The 2021 season was full of challenges for the Falcons.
For starters, they hired a new general manager in Terry Fontenot and Head Coach in Arthur Smith, who inherited a team that was 4-12 in 2020, with limited cap space. Then in one of their first moves, Fontenot and Smith traded arguably the greatest player in franchise history in Julio Jones for a second-round pick.
Not to mention the ever-present COVID-19 pandemic, which created strict protocols and made building relationships much more of a challenge. Fontenot admitted that relationship building was the most challenging part of his first season.
"You weren't able to build all those relationships as quickly as you'd like to," Fontenot said, "and that does affect things."
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On the field, the Falcons lost their No.1 receiver and one of the NFL's best talent's in Calvin Ridley for 12 games due to a mental health issue. To add insult to injury, Isaiah Oliver, one of the Falcons' best defenders in his first season playing in the nickel cornerback role, suffered a season-ending knee injury in week four.
Despite the many challenges, they still found ways to win.
Take their game against the Jets in week five, for example. Ridley missed his first game due to what was then personal reasons, and Russell Gage was sidelined with a high ankle sprain, leaving Tajae Sharpe as the team's No.1 wide receiver.
With big help from Kyle Pitts (9 rec, 119 yards, 1 TD) and Cordarrelle Patterson (7 rec, 60 yards) in the passing game, the Falcons pulled out a close 27-20 win.
And all the Falcons wins were similar to that Jets victory – close, with different players stepping up on all three units.
Smith has boasted their 7-2 record in one-score games this season, confident that the record proves that his team has a good foundation heading forward.
On the other side of their seven wins, however, are the ten losses, most of which weren't close.
The Falcons finished the 2021 season with a lopsided -146 point differential, the fifth-worst in the league. The four teams with the worst records in the NFL this season in the Jaguars, Jets, Giants, and Texans, were the only teams to finish worse.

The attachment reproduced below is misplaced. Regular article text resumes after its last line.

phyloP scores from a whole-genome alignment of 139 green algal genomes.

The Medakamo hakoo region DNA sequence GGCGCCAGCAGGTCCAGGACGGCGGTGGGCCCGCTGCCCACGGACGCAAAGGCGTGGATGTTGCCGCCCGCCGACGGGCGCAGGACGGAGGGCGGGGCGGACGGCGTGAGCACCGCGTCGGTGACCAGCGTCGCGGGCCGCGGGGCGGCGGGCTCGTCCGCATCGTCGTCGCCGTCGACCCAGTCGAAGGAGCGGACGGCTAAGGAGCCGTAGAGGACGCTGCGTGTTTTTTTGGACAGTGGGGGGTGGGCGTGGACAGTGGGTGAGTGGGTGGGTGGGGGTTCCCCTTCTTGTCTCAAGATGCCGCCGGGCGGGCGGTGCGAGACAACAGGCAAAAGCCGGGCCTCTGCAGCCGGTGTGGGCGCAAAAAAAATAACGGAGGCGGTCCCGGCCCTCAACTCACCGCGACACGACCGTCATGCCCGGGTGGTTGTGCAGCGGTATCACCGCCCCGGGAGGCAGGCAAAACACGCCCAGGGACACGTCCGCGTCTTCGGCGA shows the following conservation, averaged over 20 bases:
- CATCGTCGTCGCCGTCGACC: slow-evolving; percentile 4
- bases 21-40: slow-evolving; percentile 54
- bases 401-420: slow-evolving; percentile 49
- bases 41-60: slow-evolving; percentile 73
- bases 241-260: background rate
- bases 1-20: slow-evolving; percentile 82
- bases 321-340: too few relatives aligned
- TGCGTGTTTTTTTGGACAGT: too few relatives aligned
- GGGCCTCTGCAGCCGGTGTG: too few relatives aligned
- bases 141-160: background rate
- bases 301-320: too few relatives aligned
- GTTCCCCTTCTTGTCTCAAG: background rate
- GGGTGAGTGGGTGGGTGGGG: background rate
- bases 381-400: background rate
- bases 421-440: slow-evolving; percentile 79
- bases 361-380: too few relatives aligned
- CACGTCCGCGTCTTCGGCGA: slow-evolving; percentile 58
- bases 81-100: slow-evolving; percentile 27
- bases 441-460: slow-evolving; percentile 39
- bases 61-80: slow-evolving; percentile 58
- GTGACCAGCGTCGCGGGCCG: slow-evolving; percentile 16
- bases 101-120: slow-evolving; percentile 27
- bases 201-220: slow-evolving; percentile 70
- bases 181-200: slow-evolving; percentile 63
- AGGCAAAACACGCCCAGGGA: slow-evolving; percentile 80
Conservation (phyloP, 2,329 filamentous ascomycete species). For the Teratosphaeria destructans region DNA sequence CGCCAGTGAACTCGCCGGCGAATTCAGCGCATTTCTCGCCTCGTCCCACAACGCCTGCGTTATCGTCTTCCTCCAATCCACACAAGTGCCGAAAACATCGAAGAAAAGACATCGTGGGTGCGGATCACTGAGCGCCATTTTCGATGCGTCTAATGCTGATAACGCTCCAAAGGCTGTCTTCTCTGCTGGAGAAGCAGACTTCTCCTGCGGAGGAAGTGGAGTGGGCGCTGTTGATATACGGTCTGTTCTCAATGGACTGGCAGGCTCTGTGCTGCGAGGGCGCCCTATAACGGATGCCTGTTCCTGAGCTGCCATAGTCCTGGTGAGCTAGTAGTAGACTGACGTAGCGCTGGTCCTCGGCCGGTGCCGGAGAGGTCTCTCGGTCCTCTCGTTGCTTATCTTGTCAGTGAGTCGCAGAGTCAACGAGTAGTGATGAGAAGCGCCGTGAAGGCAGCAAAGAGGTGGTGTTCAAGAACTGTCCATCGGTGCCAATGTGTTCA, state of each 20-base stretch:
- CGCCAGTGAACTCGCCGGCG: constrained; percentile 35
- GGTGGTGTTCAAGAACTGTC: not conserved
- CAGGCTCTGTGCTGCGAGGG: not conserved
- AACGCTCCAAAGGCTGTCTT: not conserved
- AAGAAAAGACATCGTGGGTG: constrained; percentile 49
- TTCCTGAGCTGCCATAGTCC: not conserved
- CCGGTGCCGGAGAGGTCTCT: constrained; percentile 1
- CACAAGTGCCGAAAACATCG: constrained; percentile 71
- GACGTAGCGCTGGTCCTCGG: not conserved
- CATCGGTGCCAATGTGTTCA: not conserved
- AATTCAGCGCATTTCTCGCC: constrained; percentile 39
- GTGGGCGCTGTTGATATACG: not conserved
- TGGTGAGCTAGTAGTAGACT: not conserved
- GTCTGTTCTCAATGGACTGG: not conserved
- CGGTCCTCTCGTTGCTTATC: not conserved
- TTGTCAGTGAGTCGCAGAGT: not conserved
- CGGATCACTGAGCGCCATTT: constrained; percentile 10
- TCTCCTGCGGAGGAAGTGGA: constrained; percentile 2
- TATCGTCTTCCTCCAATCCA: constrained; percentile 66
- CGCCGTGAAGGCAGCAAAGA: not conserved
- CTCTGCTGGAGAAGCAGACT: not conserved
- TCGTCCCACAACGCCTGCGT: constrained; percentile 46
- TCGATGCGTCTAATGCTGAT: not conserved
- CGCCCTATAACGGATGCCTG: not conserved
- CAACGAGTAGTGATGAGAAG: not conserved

Even in those losses, Fontenot was impressed with how players competed.
He acknowledged the massive point differential the Falcons had this season, but saw it as a testament to the mindset shift in Arthur Smith's first year. The Falcons were in a much better position than many other teams with similar point differentials.
"We're building a winning culture," Fontenot said in Tuesday's press conference. "... I really believe everything that our head coach preaches about having a winning culture and being a smart, tough, competitive team. You look at any game; you can look in the fourth quarter where the game can get out of hand, and we have players flying around competing."
Beyond competing late in games, the Falcons responded this season after lopsided losses when things could have gone downhill.
After losing three of four games, including two blowout losses to the Cowboys (43-3) and the Patriots (25-0), the Falcons went on to win two of their next three games. The second of the two wins came over the Panthers, who limited the Falcons offense to just 213 yards of total yards in their first matchup.
Responding to tough losses, and players competing late in games that are already out of reach are all things that Smith and Fontenot are excited to build on for next season. Still they know that there is significant room to grow.
In year two, they have many goals, but their biggest is to be doing their end-of-the-year press conference much later.
"For our ultimate goal, it's gotta be to win a championship," Smith said, "not playing survivor every year."
"Yeah, I agree," Fontenot added. "Without looking at scores in games or records. It's about continued development, continued improvement. And again, that's something we saw throughout the year: continued development and continued improvement. We'll see that in the offseason. It's about developing and getting better. And that's our goal. That's our challenge to continue to get better."